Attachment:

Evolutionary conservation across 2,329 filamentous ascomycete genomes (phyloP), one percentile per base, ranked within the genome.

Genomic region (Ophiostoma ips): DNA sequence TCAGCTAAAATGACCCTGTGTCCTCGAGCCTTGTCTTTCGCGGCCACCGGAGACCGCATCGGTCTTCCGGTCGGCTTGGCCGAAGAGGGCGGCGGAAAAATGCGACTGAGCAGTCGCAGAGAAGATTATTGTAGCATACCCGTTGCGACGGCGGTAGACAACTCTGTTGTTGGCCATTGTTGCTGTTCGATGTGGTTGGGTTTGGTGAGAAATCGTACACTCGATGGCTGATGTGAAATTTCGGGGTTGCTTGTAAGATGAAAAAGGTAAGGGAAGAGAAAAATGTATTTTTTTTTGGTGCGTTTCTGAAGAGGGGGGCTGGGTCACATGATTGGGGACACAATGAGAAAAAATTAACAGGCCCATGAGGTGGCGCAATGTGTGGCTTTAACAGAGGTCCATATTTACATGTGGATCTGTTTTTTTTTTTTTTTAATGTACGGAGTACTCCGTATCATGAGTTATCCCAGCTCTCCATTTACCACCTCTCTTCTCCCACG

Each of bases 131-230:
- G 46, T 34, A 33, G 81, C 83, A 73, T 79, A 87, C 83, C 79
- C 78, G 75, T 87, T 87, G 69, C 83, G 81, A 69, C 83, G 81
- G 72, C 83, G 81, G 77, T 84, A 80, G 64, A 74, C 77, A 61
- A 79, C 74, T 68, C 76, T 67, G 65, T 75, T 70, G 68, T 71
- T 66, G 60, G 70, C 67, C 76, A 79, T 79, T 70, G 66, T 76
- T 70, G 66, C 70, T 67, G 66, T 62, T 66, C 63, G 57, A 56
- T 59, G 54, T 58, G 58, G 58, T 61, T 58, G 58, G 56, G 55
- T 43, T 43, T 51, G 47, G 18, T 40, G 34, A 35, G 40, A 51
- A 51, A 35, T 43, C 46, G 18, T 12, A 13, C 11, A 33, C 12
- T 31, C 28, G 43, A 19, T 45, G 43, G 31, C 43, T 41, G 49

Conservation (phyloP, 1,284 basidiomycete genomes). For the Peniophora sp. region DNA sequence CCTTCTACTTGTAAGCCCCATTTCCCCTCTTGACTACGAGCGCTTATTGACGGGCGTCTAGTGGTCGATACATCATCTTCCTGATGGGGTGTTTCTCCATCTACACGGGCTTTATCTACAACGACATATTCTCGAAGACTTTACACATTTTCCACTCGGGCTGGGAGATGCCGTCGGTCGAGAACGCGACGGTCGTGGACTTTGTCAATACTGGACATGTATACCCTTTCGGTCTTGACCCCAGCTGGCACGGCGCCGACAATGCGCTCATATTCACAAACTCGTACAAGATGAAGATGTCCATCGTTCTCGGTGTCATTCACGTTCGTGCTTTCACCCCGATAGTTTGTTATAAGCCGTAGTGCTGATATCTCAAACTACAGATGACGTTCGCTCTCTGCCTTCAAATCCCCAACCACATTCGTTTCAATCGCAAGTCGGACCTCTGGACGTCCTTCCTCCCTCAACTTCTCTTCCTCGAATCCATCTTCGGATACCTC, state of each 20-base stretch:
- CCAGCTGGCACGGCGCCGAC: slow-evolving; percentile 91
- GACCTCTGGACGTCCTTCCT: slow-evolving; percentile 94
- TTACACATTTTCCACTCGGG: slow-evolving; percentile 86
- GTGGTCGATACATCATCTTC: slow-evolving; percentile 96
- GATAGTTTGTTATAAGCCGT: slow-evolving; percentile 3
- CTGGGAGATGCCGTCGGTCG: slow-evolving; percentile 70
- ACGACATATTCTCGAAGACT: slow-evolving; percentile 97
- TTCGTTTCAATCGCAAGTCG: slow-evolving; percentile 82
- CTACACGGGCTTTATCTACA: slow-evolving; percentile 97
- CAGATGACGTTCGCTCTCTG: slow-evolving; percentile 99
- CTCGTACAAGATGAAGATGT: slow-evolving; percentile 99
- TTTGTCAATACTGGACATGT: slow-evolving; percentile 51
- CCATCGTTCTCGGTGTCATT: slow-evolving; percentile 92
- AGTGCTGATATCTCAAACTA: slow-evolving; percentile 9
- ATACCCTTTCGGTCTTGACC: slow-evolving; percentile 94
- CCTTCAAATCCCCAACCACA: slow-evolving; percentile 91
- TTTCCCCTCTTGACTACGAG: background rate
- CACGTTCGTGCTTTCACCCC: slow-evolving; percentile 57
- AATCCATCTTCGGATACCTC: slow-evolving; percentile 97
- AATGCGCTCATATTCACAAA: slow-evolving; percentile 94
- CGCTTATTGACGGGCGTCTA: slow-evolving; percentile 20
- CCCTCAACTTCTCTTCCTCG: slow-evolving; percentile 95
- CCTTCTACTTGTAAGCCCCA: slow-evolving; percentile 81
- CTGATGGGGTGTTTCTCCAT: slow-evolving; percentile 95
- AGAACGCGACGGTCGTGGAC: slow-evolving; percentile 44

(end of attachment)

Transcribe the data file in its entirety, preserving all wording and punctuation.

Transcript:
Evolutionary conservation across 2,329 filamentous ascomycete genomes (phyloP), one percentile per base, ranked within the genome.

Genomic region (Ophiostoma ips): DNA sequence TCAGCTAAAATGACCCTGTGTCCTCGAGCCTTGTCTTTCGCGGCCACCGGAGACCGCATCGGTCTTCCGGTCGGCTTGGCCGAAGAGGGCGGCGGAAAAATGCGACTGAGCAGTCGCAGAGAAGATTATTGTAGCATACCCGTTGCGACGGCGGTAGACAACTCTGTTGTTGGCCATTGTTGCTGTTCGATGTGGTTGGGTTTGGTGAGAAATCGTACACTCGATGGCTGATGTGAAATTTCGGGGTTGCTTGTAAGATGAAAAAGGTAAGGGAAGAGAAAAATGTATTTTTTTTTGGTGCGTTTCTGAAGAGGGGGGCTGGGTCACATGATTGGGGACACAATGAGAAAAAATTAACAGGCCCATGAGGTGGCGCAATGTGTGGCTTTAACAGAGGTCCATATTTACATGTGGATCTGTTTTTTTTTTTTTTTAATGTACGGAGTACTCCGTATCATGAGTTATCCCAGCTCTCCATTTACCACCTCTCTTCTCCCACG

Each of bases 131-230:
- G 46, T 34, A 33, G 81, C 83, A 73, T 79, A 87, C 83, C 79
- C 78, G 75, T 87, T 87, G 69, C 83, G 81, A 69, C 83, G 81
- G 72, C 83, G 81, G 77, T 84, A 80, G 64, A 74, C 77, A 61
- A 79, C 74, T 68, C 76, T 67, G 65, T 75, T 70, G 68, T 71
- T 66, G 60, G 70, C 67, C 76, A 79, T 79, T 70, G 66, T 76
- T 70, G 66, C 70, T 67, G 66, T 62, T 66, C 63, G 57, A 56
- T 59, G 54, T 58, G 58, G 58, T 61, T 58, G 58, G 56, G 55
- T 43, T 43, T 51, G 47, G 18, T 40, G 34, A 35, G 40, A 51
- A 51, A 35, T 43, C 46, G 18, T 12, A 13, C 11, A 33, C 12
- T 31, C 28, G 43, A 19, T 45, G 43, G 31, C 43, T 41, G 49

Conservation (phyloP, 1,284 basidiomycete genomes). For the Peniophora sp. region DNA sequence CCTTCTACTTGTAAGCCCCATTTCCCCTCTTGACTACGAGCGCTTATTGACGGGCGTCTAGTGGTCGATACATCATCTTCCTGATGGGGTGTTTCTCCATCTACACGGGCTTTATCTACAACGACATATTCTCGAAGACTTTACACATTTTCCACTCGGGCTGGGAGATGCCGTCGGTCGAGAACGCGACGGTCGTGGACTTTGTCAATACTGGACATGTATACCCTTTCGGTCTTGACCCCAGCTGGCACGGCGCCGACAATGCGCTCATATTCACAAACTCGTACAAGATGAAGATGTCCATCGTTCTCGGTGTCATTCACGTTCGTGCTTTCACCCCGATAGTTTGTTATAAGCCGTAGTGCTGATATCTCAAACTACAGATGACGTTCGCTCTCTGCCTTCAAATCCCCAACCACATTCGTTTCAATCGCAAGTCGGACCTCTGGACGTCCTTCCTCCCTCAACTTCTCTTCCTCGAATCCATCTTCGGATACCTC, state of each 20-base stretch:
- CCAGCTGGCACGGCGCCGAC: slow-evolving; percentile 91
- GACCTCTGGACGTCCTTCCT: slow-evolving; percentile 94
- TTACACATTTTCCACTCGGG: slow-evolving; percentile 86
- GTGGTCGATACATCATCTTC: slow-evolving; percentile 96
- GATAGTTTGTTATAAGCCGT: slow-evolving; percentile 3
- CTGGGAGATGCCGTCGGTCG: slow-evolving; percentile 70
- ACGACATATTCTCGAAGACT: slow-evolving; percentile 97
- TTCGTTTCAATCGCAAGTCG: slow-evolving; percentile 82
- CTACACGGGCTTTATCTACA: slow-evolving; percentile 97
- CAGATGACGTTCGCTCTCTG: slow-evolving; percentile 99
- CTCGTACAAGATGAAGATGT: slow-evolving; percentile 99
- TTTGTCAATACTGGACATGT: slow-evolving; percentile 51
- CCATCGTTCTCGGTGTCATT: slow-evolving; percentile 92
- AGTGCTGATATCTCAAACTA: slow-evolving; percentile 9
- ATACCCTTTCGGTCTTGACC: slow-evolving; percentile 94
- CCTTCAAATCCCCAACCACA: slow-evolving; percentile 91
- TTTCCCCTCTTGACTACGAG: background rate
- CACGTTCGTGCTTTCACCCC: slow-evolving; percentile 57
- AATCCATCTTCGGATACCTC: slow-evolving; percentile 97
- AATGCGCTCATATTCACAAA: slow-evolving; percentile 94
- CGCTTATTGACGGGCGTCTA: slow-evolving; percentile 20
- CCCTCAACTTCTCTTCCTCG: slow-evolving; percentile 95
- CCTTCTACTTGTAAGCCCCA: slow-evolving; percentile 81
- CTGATGGGGTGTTTCTCCAT: slow-evolving; percentile 95
- AGAACGCGACGGTCGTGGAC: slow-evolving; percentile 44